Philip Jewitt, 22, has chronic headaches which cause him to vomit and he has problems with his vision, vertigo and weakness
A man with brain tumours has scored a tribunal victory over the DWP after benefits bosses told him he was fit to work.
Philip Jewitt has chronic headaches which cause him to vomit and he has problems with his vision, vertigo and weakness.
The 22-year-old, from Porth in South Wales, is unable to leave the house on his own and a neurosurgeon has described him as being unfit for work due to “physical and psychological disabilities”.
But his Employment Support Allowance application was rejected last year following an assessment by the Department for Work and Pensions, which ruled that he could work despite his condition, WalesOnline reports.
Mr Jewitt, with help from his mum Rita Curtis, appealed the decision and a tribunal ruled in his favour.
His ESA has been reinstated and backdated.
But the ordeal has aggravated his existing anxiety and panic attacks.
Ms Curtis, 48, said: “It’s really demoralising, we were only trying to claim what he was entitled to but they make you feel like you’re lying and the amount of forms you have to fill out is ridiculous.
“The one set of forms was half an inch thick and Philip had to to fill them out but it would give him headaches so he had to do a little bit each day over the course of a week or so.
“I felt they had an answer they were looking for and the questions were repetitive, asking the same questions in different ways, like they were trying to catch him out.
“Of course, I work as well as being home and cooking for Philip and myself and having to fill in this paperwork on my day off, that was time-consuming to sit down and read through them and work out what they wanted.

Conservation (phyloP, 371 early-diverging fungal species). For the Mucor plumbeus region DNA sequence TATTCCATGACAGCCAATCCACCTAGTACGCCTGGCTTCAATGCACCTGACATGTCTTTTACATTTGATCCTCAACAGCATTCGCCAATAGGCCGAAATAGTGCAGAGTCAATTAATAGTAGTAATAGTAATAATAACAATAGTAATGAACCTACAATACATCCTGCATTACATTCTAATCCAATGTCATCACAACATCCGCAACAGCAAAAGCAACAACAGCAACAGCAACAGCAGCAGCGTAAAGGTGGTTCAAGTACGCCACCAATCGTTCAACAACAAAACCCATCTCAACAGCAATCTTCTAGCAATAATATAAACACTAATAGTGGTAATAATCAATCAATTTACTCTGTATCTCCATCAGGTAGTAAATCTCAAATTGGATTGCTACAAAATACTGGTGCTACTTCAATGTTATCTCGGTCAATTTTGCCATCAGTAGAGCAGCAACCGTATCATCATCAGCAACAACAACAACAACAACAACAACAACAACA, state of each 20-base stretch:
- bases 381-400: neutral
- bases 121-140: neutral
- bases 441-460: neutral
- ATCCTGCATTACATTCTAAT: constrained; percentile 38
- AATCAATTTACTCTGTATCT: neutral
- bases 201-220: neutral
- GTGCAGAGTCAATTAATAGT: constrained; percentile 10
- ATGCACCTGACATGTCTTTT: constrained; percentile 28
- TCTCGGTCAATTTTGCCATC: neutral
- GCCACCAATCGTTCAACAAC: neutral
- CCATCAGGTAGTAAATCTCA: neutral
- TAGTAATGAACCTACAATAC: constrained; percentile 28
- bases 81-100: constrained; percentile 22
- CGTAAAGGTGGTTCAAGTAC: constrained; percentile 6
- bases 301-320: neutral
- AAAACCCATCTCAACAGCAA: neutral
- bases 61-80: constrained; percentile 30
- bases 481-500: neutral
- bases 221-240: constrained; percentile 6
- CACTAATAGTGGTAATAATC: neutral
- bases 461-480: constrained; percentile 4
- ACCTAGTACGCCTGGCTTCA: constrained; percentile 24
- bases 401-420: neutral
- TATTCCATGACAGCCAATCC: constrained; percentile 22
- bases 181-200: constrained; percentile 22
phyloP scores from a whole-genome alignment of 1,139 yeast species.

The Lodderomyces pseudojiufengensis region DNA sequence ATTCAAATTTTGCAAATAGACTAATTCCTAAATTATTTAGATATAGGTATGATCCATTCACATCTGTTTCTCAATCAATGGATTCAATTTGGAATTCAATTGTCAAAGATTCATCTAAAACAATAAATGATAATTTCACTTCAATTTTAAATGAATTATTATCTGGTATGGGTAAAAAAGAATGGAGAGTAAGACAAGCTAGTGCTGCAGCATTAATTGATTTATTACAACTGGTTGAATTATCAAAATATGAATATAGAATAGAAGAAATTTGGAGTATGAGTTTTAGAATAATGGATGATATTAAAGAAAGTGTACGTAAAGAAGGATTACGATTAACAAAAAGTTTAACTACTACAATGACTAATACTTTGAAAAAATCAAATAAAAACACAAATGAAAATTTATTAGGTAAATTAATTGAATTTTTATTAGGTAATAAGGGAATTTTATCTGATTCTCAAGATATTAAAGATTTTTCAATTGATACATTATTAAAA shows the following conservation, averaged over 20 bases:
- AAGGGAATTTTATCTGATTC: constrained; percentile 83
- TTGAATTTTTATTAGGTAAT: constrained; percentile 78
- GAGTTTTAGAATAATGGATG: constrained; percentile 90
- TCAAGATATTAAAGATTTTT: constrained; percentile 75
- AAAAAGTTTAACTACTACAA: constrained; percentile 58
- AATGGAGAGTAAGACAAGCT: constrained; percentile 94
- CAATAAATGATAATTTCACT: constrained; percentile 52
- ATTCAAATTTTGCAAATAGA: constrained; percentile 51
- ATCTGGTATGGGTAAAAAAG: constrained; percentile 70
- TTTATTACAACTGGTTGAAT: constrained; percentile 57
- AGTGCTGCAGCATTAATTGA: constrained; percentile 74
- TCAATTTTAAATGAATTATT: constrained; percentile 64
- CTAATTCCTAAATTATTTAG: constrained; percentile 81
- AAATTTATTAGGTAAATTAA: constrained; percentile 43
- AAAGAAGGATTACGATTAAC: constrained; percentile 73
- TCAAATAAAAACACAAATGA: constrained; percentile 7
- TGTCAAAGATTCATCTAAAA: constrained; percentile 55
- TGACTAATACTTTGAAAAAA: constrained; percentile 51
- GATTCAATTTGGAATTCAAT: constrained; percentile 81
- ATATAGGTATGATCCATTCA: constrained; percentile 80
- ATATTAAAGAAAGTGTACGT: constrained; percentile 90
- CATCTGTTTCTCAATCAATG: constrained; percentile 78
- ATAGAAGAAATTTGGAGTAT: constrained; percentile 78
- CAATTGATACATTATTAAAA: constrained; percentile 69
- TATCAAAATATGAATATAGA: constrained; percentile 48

“The stress of having to go through this and the paperwork and Philip got tired a lot and felt down.”
Mr Jewitt has had brain tumours since he was born and in the last few years has undergone five major operations to have three of them removed and to have vents put in his head.
His tumour is benign and it keeps growing.
After he travelled to the ESA assessment by public transport he spent the next two days in bed recovering because the journey took so much out of him.
His mum said: “You can’t determine if someone is fit for work in 30-40 minutes if they’re sitting in a chair and answering questions.
“Philip was so tired he went straight to bed and was in bed for two days afterwards.
“They’re saying he’s fit for work – what sort of place would let him work for two to three hours and let him sleep for two days? They don’t know how much he was affected.”
Mr Jewitt’s case will not be reviewed again until September 2020, the tribunal ruled.
He said he feels less stressed now that his payments have been reinstated and backdated.
He added: It’s been a lot easier and a lot less stressful by not having to go to the main town where there’s lots of traffic and having to do that every few months to get a sick note from my doctor to get temporary ESA so I can pay my mum rent.
“I was pretty sure they would reverse the decision because of the way I am and the way I have been.
“I still consider myself worse off back then. It was a relief to have that financial stability but I can’t go out and make money for myself.”
Ms Curtis said she hopes her son will fully recover from his condition.
She added: “My aim for Philip is for him to be how he used to be before this operation. He’s a qualified gym instructor and a personal trainer so he’s got a career waiting for him when he recovers fully but he just need that help.”
A DWP spokesman said: “Decisions are made following consideration of all the information provided by the claimant, including supporting evidence from their GP or medical specialist.
“Claimants can appeal any decision to the Appeals Service which operates as an independent body and sets its own timings for hearings.”
With many thanks to the: Daily Mirror and Philip Dewey for the original story